New research will investigate sight loss and physical activity
A team of academics led by the European Centre for Environment & Human Health has received funding for a new 12 month project that will examine the effects of sight loss on physical activity in older adults.
The research award has been given by the Thomas Pocklington Trust, a registered charity that provides housing and support for people with sight loss in the UK.
Working in collaboration with Loughborough University, the project is aiming to improve our understanding of physical activity in older people with sight loss, and use this information to help guide policies that can promote health and wellbeing in those affected by the condition.
Participants will be recruited from Cornwall, the east Midlands and London to provide the study with a nationally relevant context, and give a voice to a group who have so far been largely overlooked in health policy.
Each year Pocklington funds research initiatives that can help identify ways to improve the lives of people with sight loss. By being physically active, older adults can lower their risk of developing diseases (including dementia), improve wellbeing and maintain a greater level of independence. This research is seeking to identify the factors that prevent and enable physical activity in those aged between 60 and 75 years old, as a result of sight loss, and develop measures to overcome them.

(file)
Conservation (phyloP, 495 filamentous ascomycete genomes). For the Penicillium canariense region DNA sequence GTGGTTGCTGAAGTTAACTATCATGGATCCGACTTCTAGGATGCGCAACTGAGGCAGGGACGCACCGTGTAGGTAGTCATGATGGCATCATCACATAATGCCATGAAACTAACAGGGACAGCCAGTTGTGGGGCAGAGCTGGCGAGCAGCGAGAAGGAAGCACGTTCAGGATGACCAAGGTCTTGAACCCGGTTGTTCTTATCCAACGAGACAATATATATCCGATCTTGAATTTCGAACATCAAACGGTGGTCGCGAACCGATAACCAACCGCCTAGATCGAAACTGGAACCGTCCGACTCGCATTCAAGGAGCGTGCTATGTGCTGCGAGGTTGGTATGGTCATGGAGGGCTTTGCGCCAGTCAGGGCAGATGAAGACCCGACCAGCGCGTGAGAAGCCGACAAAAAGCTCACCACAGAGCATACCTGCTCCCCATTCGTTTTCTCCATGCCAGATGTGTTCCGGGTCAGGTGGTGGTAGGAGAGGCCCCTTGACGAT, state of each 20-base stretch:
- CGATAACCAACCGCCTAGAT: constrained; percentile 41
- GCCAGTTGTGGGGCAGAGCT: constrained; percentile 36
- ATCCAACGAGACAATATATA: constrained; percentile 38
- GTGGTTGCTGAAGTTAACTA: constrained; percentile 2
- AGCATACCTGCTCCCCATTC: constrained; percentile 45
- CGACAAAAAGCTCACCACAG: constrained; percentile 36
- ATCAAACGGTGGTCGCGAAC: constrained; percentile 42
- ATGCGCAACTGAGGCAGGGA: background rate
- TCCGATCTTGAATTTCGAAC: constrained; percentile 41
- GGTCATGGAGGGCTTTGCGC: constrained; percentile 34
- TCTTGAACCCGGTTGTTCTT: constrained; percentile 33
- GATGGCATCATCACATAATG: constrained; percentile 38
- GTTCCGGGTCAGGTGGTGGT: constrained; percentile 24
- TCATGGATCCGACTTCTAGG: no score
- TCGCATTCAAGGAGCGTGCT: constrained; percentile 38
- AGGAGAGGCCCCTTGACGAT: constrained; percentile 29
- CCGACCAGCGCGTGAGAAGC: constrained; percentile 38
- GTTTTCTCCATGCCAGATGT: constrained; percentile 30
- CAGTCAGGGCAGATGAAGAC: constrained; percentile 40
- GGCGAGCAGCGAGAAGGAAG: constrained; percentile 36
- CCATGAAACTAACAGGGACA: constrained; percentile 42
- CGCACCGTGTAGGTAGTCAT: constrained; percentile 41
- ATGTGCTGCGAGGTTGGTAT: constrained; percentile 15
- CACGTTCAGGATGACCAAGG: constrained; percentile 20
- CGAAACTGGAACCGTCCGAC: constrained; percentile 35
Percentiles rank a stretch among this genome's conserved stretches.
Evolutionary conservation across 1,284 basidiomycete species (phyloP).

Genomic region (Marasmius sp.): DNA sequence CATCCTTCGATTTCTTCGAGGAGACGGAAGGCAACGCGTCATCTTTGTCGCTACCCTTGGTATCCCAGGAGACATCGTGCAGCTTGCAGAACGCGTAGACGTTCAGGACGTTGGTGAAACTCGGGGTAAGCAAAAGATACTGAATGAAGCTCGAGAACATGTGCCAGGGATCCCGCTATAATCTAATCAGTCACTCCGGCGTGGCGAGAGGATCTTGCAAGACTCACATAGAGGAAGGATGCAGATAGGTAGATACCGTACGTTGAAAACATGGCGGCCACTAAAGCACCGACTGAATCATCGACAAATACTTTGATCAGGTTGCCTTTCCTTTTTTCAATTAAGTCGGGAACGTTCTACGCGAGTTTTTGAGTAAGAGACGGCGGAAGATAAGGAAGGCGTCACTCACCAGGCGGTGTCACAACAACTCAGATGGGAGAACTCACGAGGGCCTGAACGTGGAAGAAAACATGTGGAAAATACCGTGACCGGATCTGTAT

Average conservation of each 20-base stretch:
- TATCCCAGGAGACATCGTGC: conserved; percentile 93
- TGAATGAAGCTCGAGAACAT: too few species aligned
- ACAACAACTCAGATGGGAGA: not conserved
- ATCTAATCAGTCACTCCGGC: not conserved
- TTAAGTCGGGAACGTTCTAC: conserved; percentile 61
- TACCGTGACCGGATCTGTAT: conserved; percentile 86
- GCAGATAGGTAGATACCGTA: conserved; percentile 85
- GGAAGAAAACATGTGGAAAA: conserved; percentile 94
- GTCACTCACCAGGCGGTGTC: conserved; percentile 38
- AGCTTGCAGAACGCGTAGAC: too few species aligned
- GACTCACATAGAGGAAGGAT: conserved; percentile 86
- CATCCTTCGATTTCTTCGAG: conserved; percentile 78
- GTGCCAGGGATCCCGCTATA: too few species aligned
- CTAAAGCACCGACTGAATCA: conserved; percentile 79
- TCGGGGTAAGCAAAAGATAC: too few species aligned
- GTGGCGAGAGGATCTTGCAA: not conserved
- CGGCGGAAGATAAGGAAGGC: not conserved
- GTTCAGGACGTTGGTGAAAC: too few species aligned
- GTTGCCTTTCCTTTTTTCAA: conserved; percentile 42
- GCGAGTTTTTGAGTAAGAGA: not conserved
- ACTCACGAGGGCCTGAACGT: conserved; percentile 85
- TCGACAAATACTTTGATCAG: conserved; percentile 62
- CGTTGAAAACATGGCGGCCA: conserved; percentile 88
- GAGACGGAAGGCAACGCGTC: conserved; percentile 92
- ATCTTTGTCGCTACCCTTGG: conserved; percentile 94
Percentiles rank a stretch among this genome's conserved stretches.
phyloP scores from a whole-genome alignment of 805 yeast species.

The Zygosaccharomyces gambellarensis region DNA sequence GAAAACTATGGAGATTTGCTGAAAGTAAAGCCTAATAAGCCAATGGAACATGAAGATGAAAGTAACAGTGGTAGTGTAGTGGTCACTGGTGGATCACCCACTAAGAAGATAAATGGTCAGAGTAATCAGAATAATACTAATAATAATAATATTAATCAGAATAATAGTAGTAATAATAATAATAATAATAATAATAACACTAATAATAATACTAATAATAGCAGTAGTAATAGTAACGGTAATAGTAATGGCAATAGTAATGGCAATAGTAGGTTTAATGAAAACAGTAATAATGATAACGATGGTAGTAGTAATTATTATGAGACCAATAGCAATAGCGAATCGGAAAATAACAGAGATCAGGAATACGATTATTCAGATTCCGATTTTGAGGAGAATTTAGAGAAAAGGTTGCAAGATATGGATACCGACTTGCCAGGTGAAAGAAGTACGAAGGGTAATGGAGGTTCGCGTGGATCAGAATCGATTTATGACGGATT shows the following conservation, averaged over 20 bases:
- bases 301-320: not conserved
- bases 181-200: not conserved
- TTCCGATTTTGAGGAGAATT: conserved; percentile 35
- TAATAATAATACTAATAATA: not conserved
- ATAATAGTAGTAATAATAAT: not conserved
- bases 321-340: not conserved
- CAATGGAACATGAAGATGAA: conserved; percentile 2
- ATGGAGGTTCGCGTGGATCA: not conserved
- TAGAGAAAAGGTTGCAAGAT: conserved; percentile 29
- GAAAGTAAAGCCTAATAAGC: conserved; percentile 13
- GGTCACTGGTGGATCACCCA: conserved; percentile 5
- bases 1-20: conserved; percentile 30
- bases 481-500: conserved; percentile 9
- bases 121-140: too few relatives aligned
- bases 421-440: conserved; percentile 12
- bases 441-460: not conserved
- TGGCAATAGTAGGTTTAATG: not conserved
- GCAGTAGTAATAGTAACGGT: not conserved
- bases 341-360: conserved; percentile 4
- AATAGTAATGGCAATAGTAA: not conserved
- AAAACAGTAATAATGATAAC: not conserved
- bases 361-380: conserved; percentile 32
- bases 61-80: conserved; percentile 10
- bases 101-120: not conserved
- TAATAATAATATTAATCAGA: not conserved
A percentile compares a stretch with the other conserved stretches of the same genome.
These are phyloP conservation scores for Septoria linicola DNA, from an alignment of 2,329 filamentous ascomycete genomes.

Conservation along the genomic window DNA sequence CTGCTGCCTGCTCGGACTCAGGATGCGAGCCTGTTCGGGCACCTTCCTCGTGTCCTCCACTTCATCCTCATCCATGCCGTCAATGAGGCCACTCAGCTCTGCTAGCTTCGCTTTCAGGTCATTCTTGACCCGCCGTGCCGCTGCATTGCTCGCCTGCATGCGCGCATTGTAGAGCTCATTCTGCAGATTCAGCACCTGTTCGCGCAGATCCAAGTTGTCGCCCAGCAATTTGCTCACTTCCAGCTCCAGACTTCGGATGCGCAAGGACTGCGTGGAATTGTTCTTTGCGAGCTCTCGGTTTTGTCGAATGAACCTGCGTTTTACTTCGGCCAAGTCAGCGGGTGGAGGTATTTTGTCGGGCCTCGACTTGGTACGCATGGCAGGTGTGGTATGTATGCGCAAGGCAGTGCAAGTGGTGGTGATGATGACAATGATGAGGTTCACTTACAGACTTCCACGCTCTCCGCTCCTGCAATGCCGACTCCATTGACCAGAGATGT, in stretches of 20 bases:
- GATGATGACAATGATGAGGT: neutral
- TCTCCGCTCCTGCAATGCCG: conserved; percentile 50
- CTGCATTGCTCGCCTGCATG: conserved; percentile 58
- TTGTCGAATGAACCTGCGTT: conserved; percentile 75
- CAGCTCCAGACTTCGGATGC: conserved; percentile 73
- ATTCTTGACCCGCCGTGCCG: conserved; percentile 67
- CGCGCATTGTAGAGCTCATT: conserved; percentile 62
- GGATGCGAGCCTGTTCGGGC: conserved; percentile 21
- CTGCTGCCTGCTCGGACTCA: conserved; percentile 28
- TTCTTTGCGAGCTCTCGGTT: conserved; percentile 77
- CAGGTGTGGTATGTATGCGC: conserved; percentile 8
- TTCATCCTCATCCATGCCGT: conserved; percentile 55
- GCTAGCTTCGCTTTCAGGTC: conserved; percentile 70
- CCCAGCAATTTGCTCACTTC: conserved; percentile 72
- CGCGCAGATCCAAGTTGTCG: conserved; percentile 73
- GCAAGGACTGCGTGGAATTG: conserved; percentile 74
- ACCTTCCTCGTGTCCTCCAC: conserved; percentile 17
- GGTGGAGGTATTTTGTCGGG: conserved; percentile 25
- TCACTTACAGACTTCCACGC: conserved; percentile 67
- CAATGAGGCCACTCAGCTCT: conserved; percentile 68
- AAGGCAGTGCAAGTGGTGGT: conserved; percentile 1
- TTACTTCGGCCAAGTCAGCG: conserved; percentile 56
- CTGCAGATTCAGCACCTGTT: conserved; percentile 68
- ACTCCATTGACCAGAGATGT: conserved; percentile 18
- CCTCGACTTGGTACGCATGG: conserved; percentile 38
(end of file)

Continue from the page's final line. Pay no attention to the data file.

The project will lead to the creation of one full time, 12 month appointment at the European Centre, which is based at the Knowledge Spa on the Royal Cornwall Hospital site in Truro.
Dr Cassandra Phoenix, primary investigator and project lead said:
“We are delighted to have been given this research award, which will deliver research of national relevance. As our population increases in age it is vital that we develop a thorough understanding of how we can use physical activity to improve our health, and ensure we maintain wellbeing through the ageing process. Along with our colleagues at Loughborough University, the European Centre is ideally placed to conduct this work, which will benefit the residents of Cornwall and beyond”.
Sarah Buchanan, Research Director at Pocklington Trust added:
“Two million people in the UK have sight loss which affects their everyday lives – most are aged over 65 and everyone in that age group is likely to have reduced vision. Pocklington is committed to research which has practical effects on improving the lives of people with sight loss. By funding this project we aim to increase knowledge and understanding of participation in physical activity among older people with sight loss and influence policy and practice in a way that will support positive experiences and engagement in this important part of people’s lives.”